How DC Chess Champion Oliver Heggli-Nonay ’20 Found Camaraderie in Competition
The world of competitive chess is just that: competitive. Oliver Heggli-Nonay ’20 would know—the current president of the Sidwell Friends chess club, Heggli-Nonay recently won the amateur division of the DC Chess Championships, sponsored by the DMV chess club. By winning, Oliver took home the title, a trophy, and a cash prize. Though it may have been an individual competition, Heggli-Nonay wasn’t alone.
“There’s a lot of teamwork,” Heggli-Nonay says. “In between rounds, people sit together and look at their games and try to analyze what did they wrong. They do it for both people, so it’s not like, ‘I’m just going to go off on my own, look at my own game, and not show it to anyone.’ It’s like the more people that are analyzing it, the more helpful it is for everybody involved.”
Heggli-Nonay’s dad taught him the game at a young age, but he didn’t start playing competitively until high school. “I just liked having the pieces out in front and trying to find the best move,” he said. “It’s just a puzzle where you just have to find the best moves. When I was little, that was what I enjoyed.”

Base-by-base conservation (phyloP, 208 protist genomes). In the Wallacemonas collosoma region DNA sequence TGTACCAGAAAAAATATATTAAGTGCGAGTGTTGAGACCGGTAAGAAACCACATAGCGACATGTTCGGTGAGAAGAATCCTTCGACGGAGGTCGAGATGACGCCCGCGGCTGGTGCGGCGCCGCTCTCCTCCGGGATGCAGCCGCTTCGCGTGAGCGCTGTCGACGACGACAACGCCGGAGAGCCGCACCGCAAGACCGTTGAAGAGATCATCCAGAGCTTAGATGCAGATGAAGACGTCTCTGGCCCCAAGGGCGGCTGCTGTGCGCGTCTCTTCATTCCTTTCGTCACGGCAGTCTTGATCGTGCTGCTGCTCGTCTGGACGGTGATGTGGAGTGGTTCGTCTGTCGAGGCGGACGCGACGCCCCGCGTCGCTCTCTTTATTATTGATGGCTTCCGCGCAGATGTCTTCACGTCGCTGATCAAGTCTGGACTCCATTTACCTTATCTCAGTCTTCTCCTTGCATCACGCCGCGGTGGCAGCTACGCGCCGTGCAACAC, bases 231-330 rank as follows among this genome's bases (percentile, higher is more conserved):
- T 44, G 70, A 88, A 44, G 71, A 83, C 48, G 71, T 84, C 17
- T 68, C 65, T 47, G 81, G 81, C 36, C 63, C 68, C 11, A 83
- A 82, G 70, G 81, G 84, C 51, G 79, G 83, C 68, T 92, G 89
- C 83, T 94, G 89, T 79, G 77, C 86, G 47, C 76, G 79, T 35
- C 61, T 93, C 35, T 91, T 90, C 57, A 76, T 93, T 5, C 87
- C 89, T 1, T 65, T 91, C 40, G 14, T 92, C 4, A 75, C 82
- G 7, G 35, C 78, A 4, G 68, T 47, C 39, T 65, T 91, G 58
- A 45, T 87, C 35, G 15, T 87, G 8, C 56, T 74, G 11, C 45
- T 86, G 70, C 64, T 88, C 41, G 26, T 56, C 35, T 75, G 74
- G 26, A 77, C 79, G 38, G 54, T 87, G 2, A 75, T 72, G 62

When Heggli-Nonay began playing seriously, he found an unexpected camaraderie within the competition.
“I definitely have met friends from other schools, like from Georgetown Day School or Maret,” he said. “But it’s also across different age groups, because I play in a chess league where the average age of people on my team is maybe 50 or 60 years old. And we don’t always just talk about chess.”
Heggli-Nonay, who is thinking about playing on the chess team at the University of Chicago, which he’ll attend next fall, is aware of the reputation chess players have.
“I think that a lot of times when people think about chess players, they think of this antisocial person that doesn’t really talk to anybody and just looks at pieces or things like that,” he said. “But they forget that there’s that teamwork aspect—talking with other people, learning from them. I think that aspect of chess is forgotten a lot of times.”
In addition to tournaments and meetings with the Sidwell Friends chess club, Heggli-Nonay practices around an hour a day, often playing against a computer (though he keeps the pieces in front of him for a more tactile experience). Practice, he says, is the best way to get better. The second-best way?
“Get your brain moving. Don’t just sit in front of a TV mindlessly for two hours with your brain just turned off,” he said. “If you get your brain moving and doing all these mental activities, it can help you a lot. Not just when you’re playing chess, but in other ways in life.”
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